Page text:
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NPR President, CEO Resigns

Tumult occurs as public broadcasting fights federal de-funding efforts

NPR/CEO Vivian Schiller resigned this morning. The network reported that the action came after the board decided she could no longer be effective.

Her departure comes a day after Ron Schiller (no relation), a top NPR fundraiser, was shown on videotape criticizing the GOP and tea-party and questioning if NPR really needs federal funds to two men posing as members of an Islamic civic group. Conservative filmmaker James O’Keefe released the tape. Ron Schiller resigned earlier.

“The board accepted Vivian’s resignation with understanding, genuine regret and great respect for her leadership of NPR these past two years,” said NPR Board Chairman Dave Edwards in a statement. According to a CEO succession plan adopted by the NPR board in 2009, Joyce Slocum, SVP of legal affairs and general counsel, becomes interim CEO.

Vivian Schiller immediately sought to refute Ron Schiller’s taped comments.

The personnel drama at NPR occurs as public broadcasting fights an effort by conservative lawmakers to zero out its federal funding. That in turn followed dismissal of commentator Juan Williams in a widely publicized case last fall.

The Associated Press reported that Schiller told them she resigned, but it also reported that NPR media correspondent David Folkenflik wrote in a tweet that Schiller had been forced out. In response, Edwards, the chairman, told reporters, “The CEO of any organization is accountable for all of the operations of that organization,” and that even though Schiller wasn’t personally responsible for all the mistakes made in recent months, “we determined that it was the wise move for us to accept her resignation and move on,” the network reported.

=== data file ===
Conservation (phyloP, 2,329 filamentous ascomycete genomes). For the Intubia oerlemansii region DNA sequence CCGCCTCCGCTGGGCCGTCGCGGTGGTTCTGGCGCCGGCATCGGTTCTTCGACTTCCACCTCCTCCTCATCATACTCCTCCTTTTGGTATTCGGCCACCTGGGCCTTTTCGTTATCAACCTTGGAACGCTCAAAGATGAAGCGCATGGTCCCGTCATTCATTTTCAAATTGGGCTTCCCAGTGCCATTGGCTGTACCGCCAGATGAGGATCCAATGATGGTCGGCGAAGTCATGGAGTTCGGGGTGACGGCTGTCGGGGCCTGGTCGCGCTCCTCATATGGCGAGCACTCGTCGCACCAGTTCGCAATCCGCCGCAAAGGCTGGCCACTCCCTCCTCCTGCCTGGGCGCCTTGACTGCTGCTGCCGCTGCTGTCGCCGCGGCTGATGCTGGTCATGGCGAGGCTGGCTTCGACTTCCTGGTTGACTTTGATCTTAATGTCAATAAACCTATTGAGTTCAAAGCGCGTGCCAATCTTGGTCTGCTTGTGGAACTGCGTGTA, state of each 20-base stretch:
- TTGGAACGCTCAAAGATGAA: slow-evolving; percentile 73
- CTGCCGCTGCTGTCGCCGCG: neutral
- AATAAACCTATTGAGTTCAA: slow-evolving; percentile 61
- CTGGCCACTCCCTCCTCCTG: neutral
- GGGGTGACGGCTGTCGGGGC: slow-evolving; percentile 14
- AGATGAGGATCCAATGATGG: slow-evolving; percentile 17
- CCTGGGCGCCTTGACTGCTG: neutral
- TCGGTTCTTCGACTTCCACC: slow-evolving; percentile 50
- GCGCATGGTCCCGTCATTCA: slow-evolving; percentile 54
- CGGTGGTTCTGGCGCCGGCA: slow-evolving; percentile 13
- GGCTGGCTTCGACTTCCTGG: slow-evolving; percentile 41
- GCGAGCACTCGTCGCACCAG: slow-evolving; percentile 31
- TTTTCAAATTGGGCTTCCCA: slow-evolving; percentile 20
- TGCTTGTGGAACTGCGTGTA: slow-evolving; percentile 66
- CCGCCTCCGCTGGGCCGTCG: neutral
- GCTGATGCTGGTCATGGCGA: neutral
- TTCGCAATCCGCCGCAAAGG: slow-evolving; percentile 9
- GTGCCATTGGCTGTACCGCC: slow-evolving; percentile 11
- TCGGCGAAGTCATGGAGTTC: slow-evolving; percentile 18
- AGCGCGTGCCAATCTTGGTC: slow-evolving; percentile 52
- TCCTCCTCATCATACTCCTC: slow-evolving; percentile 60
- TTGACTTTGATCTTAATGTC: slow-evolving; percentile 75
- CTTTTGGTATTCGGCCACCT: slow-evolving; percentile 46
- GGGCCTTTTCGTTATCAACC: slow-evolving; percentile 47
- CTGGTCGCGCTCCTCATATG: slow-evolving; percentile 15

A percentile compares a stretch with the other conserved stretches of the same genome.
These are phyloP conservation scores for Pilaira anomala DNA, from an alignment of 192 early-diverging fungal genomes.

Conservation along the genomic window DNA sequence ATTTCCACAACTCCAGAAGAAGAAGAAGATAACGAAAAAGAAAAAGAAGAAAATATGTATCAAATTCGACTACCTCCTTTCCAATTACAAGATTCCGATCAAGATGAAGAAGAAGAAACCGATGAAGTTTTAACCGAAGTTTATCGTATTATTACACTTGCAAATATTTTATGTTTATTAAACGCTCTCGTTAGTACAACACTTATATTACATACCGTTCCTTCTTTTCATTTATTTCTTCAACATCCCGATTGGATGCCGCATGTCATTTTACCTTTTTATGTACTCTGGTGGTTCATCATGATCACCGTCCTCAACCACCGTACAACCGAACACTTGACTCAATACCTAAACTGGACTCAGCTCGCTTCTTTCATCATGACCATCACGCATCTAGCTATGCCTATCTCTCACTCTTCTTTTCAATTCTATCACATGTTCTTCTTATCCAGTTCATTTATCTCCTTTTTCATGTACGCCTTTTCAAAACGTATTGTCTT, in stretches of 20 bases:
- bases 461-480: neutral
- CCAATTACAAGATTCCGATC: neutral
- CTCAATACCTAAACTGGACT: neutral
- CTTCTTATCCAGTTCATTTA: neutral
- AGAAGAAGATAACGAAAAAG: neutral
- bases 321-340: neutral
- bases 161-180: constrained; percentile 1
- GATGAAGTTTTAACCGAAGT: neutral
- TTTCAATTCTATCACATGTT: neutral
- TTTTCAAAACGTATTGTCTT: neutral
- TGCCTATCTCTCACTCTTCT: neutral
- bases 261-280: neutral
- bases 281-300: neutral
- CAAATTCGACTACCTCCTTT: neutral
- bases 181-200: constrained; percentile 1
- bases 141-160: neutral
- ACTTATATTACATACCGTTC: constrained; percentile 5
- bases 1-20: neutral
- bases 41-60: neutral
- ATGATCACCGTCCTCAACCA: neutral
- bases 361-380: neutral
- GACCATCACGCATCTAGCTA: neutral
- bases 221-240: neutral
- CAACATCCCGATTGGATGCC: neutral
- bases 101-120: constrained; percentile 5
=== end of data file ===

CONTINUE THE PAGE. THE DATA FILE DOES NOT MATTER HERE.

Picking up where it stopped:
The action comes two days after Schiller appeared at the National Press Club to press the case that Congress should continue to provide funding for public broadcasting. Bills to de-fund the Corporation for Public Broadcasting have been introduced in the House and the Senate.

The Media Research Center sent a letter to members of Congress today saying Schiller’s resignation “doesn’t change a thing.” The organization, headed by Brent Bozell, wrote of NPR: “They are still a radical left-wing toy for the likes of George Soros and they still don’t deserve a dime of taxpayer funding. A government that is broke should not be in the business of funding a left-wing playground.”

Schiller joined NPR in January 2009 from, where she was senior vice president and general manager.

The board will establish an “Executive Transition Committee” to develop a timeframe and process to recruit and select a new president/CEO.

— Leslie Stimson